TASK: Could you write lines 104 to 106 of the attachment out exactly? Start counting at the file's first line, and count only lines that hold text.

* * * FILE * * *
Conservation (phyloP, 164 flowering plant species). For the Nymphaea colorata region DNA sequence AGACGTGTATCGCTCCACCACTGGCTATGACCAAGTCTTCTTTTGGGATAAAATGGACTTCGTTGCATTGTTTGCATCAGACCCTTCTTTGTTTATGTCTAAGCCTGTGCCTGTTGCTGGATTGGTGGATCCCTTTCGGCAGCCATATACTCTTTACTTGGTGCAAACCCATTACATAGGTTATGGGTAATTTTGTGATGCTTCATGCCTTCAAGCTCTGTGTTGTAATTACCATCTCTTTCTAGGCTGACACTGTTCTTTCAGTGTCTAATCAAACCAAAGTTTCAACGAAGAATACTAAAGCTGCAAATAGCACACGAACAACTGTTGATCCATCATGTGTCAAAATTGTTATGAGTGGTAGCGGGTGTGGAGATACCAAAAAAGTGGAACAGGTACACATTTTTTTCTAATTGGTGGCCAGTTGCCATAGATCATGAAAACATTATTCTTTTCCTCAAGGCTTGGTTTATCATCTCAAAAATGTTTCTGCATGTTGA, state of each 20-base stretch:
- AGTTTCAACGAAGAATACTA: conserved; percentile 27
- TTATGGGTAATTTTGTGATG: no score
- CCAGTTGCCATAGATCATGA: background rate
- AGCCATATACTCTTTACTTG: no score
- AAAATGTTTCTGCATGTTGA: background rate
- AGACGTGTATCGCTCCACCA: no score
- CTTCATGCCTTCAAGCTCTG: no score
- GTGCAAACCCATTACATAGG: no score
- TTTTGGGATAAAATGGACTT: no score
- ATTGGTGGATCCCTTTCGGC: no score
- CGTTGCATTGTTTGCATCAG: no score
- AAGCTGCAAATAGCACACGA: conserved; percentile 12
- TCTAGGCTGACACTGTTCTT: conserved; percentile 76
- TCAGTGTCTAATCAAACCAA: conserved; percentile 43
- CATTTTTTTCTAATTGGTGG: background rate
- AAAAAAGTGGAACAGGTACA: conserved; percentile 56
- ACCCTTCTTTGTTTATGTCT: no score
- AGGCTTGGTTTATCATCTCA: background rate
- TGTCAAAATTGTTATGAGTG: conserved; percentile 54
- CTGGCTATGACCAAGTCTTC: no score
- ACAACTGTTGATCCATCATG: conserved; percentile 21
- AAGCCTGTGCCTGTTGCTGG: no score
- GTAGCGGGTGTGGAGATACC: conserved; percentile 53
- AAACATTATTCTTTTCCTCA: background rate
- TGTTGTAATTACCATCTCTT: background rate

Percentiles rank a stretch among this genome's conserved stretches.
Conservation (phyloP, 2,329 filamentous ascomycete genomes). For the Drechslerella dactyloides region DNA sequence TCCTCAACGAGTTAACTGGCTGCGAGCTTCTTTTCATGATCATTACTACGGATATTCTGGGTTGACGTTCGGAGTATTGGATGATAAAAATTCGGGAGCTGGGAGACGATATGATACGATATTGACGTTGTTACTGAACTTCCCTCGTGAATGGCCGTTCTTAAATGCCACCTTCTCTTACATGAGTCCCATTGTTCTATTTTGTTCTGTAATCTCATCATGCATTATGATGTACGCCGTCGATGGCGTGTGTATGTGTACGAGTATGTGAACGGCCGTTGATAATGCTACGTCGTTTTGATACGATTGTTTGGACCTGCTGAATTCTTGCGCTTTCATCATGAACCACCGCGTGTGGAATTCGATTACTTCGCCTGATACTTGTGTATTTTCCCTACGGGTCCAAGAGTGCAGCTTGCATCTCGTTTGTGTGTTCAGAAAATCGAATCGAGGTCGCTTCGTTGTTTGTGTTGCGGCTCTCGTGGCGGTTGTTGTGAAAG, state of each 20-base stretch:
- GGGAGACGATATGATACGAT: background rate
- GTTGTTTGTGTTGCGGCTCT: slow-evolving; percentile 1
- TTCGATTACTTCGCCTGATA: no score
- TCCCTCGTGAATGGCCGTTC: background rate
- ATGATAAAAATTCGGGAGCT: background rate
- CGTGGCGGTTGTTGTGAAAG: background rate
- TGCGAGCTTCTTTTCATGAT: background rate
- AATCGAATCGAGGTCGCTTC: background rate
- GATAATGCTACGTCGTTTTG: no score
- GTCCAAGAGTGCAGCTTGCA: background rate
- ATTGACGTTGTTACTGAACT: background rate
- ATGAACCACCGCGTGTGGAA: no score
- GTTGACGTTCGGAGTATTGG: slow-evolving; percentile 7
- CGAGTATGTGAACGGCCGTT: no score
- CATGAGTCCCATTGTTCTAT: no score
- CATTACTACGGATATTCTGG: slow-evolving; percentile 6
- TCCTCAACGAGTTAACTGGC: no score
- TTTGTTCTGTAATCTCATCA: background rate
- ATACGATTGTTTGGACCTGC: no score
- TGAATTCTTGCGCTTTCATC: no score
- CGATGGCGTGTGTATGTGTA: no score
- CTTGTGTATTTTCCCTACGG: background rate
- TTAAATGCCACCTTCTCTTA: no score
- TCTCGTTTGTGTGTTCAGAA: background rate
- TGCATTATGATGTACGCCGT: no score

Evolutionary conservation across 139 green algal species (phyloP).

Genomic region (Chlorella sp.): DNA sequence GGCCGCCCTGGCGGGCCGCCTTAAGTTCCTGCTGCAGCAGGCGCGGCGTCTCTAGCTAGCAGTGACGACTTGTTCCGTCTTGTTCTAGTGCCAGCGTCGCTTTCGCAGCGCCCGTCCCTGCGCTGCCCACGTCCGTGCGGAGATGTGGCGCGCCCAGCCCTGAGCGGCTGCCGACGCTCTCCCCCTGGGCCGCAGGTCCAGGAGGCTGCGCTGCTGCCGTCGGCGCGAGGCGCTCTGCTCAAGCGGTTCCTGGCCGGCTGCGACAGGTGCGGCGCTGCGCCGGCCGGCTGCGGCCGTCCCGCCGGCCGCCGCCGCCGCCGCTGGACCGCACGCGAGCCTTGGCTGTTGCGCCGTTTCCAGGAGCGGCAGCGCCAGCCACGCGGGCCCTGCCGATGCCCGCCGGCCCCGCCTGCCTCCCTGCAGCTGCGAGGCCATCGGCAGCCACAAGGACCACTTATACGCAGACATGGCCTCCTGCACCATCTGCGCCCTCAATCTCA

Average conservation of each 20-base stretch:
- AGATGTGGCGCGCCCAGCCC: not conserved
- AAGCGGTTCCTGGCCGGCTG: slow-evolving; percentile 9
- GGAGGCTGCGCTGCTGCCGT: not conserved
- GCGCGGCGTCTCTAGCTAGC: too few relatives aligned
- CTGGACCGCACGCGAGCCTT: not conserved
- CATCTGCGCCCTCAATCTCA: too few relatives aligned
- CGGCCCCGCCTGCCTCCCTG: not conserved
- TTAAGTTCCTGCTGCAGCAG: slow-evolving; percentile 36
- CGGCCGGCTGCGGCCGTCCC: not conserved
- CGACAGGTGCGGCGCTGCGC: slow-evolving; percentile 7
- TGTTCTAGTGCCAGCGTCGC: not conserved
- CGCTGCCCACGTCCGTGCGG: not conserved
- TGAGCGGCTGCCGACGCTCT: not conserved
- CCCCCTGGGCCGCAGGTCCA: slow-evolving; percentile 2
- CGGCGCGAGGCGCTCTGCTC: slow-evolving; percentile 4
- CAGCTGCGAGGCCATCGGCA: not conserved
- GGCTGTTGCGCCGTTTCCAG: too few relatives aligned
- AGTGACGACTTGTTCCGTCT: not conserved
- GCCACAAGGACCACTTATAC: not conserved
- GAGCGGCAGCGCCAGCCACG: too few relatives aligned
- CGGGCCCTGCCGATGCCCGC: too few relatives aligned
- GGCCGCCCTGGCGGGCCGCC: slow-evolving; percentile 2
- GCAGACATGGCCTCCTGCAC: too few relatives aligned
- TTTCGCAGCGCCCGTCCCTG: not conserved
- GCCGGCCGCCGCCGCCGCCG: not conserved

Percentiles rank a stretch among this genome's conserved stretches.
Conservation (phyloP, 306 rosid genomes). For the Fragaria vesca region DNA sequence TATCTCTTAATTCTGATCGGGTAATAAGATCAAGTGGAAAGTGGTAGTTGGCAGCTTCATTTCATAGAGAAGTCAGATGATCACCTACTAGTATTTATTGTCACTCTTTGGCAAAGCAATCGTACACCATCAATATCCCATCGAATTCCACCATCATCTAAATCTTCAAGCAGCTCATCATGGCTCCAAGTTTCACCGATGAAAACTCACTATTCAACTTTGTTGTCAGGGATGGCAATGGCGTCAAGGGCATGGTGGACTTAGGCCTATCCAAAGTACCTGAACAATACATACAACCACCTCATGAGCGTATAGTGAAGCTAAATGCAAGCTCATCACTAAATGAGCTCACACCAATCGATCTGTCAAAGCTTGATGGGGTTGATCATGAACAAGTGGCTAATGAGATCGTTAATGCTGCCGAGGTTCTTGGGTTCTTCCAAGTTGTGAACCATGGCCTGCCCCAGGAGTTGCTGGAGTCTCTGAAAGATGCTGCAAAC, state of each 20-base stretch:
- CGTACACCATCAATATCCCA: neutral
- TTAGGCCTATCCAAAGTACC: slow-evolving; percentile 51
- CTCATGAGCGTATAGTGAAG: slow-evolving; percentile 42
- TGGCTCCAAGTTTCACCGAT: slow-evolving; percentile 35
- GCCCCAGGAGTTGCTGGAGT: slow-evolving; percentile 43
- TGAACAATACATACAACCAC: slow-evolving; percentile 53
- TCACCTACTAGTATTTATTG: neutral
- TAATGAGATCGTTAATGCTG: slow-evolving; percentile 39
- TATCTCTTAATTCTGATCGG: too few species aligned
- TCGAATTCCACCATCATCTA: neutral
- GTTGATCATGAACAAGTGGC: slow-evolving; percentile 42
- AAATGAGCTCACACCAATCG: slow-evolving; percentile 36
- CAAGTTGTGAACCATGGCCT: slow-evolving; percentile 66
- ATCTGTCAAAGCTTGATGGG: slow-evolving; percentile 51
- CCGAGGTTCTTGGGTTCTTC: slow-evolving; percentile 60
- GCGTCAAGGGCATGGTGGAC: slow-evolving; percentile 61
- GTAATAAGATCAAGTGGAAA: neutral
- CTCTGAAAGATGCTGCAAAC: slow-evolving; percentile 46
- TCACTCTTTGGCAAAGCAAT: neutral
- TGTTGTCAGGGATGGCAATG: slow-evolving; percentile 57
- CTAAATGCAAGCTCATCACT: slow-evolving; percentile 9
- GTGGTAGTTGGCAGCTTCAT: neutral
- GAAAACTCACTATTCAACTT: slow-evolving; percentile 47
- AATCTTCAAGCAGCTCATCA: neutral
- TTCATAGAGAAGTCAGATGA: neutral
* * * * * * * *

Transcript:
- CTAAATGCAAGCTCATCACT: slow-evolving; percentile 9
- GTGGTAGTTGGCAGCTTCAT: neutral
- GAAAACTCACTATTCAACTT: slow-evolving; percentile 47